Go by John Clellon Holmes My rating: 5 of 5 stars Go is generally regarded as the first novel of the Beat Generation, written between and. Go, by John Clellon Holmes, is the first novel published by a member of the so- called Beat Generation of the s in the United States. The years immediately . Before the world knew Kerouac, Ginsberg, and Cassady, this “brilliant and important” novel chronicled the author’s early years among the Beats (Los Angeles.

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They attempted to catch fire in a bottle but when the bottle was opened View a FREE sample. This section contains words approx. Why does the description of this book spend ckellon much of it’s tone being bitter about not being considered as important as other works from the Beats? Page 1 of 1 Start over Page 1 of 1.

Book review: Go, by John Clellon Holmes

It’s also contains none of the passion and verve of Kerouac and other beat works, but this was Holmes’ admitted role with the beats, a somewhat detached observer on the fringe, rather than an ardent principal of the bea I enjoyed it, and it’s a must-read for any beat aficionado.

Although possibly too conventional for some fans, Holmes’ portraits of the inner circle of beat writers make this a must-read for anyone interested in the movement.

Larson rated it liked it. Just like Kerouac, Holmes has a lot of those moments where you just have to stop and bask in the glow of the writing every so often. Amazon Restaurants Food delivery from local restaurants. View all 4 comments. Diarios Indios Allen Ginsberg. ComiXology Thousands of Digital Comics.


Book review: Go, by John Clellon Holmes | Khanya

The two personalities that come most vividly to life are those of Neal Cassady and Allen Ginsberg. Nicholson rated it really liked it.

The motives, both internal and external, of these young men and women are detailed cllellon the page, and in such close detail.

But it’s a bit verbose and tedious, overloaded with hholmes analysis and description. Go was published infive years before On The Road. Go is intelligent and observant without a trace of the heavy handed stylistic treatments o DRAFT I liked this book a lot. I really enjoyed this novel, for me it was fascinating to have such a different outlook into the beats.

Go, Part 3, Hell, Chapters It would even be a good novel to start off on when thinking about exploring the Beat writers, as it certainly has a cool 50s feeling, as well as showing the kind of lives that some disaffected, bohemian young Americans lived post-WW2.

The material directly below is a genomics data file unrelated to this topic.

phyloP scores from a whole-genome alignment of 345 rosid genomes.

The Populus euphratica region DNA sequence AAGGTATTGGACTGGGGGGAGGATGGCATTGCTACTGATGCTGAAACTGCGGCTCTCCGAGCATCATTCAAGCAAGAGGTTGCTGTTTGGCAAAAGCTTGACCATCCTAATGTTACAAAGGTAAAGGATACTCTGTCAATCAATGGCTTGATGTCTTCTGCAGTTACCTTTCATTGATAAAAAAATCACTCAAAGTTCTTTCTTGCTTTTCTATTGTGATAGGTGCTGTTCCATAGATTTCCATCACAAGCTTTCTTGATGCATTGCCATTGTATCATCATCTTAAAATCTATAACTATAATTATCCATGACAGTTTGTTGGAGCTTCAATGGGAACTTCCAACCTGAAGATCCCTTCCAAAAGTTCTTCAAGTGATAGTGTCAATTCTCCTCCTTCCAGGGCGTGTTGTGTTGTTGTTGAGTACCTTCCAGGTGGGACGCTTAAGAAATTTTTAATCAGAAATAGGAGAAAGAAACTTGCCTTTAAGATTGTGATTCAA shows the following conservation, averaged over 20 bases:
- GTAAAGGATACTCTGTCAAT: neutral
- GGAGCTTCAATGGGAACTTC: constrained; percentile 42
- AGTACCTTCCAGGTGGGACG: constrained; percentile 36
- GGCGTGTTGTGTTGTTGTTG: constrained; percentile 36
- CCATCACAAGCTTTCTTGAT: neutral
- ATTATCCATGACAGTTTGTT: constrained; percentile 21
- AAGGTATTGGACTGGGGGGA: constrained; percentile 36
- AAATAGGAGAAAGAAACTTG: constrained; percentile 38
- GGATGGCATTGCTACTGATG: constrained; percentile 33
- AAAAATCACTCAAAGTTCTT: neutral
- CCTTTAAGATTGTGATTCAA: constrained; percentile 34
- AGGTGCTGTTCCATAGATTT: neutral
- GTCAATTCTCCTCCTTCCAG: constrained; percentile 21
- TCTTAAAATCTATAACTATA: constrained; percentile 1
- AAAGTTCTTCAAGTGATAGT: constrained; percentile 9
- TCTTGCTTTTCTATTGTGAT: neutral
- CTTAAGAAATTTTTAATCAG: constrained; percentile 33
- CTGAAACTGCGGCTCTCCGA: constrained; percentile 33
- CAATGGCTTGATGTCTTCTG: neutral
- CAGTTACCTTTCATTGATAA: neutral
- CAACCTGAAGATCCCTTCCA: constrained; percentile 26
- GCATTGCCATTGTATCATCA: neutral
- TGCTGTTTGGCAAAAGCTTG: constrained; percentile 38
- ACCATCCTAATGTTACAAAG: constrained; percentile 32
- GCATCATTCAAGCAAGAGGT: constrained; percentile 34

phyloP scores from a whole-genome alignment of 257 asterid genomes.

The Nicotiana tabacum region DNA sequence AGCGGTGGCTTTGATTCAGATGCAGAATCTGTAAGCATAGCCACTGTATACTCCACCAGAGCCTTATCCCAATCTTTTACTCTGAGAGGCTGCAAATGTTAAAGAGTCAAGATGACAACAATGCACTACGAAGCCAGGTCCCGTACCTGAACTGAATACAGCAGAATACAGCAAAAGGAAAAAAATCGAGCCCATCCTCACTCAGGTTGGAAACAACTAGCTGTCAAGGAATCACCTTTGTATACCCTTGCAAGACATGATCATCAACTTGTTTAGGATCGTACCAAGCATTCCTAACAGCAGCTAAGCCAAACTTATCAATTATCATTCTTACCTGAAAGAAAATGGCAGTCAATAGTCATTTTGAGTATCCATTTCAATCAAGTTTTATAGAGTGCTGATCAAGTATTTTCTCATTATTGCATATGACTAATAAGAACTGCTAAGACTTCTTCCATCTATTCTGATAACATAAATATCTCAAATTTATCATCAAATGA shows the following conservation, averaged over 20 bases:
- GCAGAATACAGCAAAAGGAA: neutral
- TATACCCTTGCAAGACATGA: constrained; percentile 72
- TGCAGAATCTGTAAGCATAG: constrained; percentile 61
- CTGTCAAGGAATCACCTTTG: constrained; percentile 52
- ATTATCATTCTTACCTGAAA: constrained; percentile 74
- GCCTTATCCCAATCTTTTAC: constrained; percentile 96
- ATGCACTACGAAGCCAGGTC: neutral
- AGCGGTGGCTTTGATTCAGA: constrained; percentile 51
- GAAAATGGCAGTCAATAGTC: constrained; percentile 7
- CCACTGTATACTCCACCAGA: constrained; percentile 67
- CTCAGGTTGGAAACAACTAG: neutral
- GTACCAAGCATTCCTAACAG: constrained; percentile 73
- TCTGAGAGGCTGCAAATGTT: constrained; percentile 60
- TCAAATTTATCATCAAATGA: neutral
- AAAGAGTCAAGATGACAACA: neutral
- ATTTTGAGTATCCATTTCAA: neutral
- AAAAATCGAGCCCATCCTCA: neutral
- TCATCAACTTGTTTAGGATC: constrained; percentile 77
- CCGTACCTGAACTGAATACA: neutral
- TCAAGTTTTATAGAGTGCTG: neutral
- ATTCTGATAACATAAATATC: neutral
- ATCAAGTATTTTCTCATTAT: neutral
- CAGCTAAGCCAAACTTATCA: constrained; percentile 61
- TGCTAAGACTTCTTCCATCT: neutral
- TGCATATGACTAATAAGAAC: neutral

He thinks of his friends, including one who had died, and wonders if anyone had actually loved them. If one were to compare it jjohn another beat work of literature, instead of “On the Road” I would say it has the raw immediacy of Ginsberg’s “Howl.

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And that was only fifteen years after it all happened in Holmes’s book. The word Go appears regularly in the book, spoken by many of the cast of characters, almost as a mantra. Holmes is much more of a realist than Kerouac and certainly Neal Cassady and doesn’t hesitate to show the dark side of the Beat lifestyle–as when johh characters get bored and sick of the antics of Cassady here Hart Kennedy and Jack Kerouac here Gene Pasternak at a bop jazz show.


It never occurred to me that those people, who frequented bars like that, were the Beat Generation, and yet they were.

Hobbes, Holmes alter ego, can be a dull character; interspersed with the action is too much of philosoph A more conventional novel than On the Road. From Wikipedia, the free encyclopedia. Continued from Part 3. Although the events in this book actually take place after Kerouac’s first novel, the publishing of the book is chronicled here, so it feels like a good place in that chronology to read it.

Nov 28, Stephen Hayes rated it it was amazing Shelves: This search took the form of experimentation with drugs and sex, a fascination with the structural freedom of “modern” jazz, and a constant movement from one place to another, as if the answers these young people sought could be en route to somewhere. Hobbes is torn between joining his friends in their riotous existence and trying to maintain his relatively stable life and marriage to his wife Kathryn.

One interesting angle is when the Huncke character and two other underworlders, a slumped junkie named “Little Rock” who the character Hobbes based on Holmes casts as the epitome of “coolness” and a tall redhead named Winnie, move into Stofsky’s apartment, using it to stash stolen goods, with increasing obviousness–the Stofsky character sees himself as a prophet subverting social values by hanging around with “the world’s doomed and outcast” or some other such Blakean Ginsbergism.

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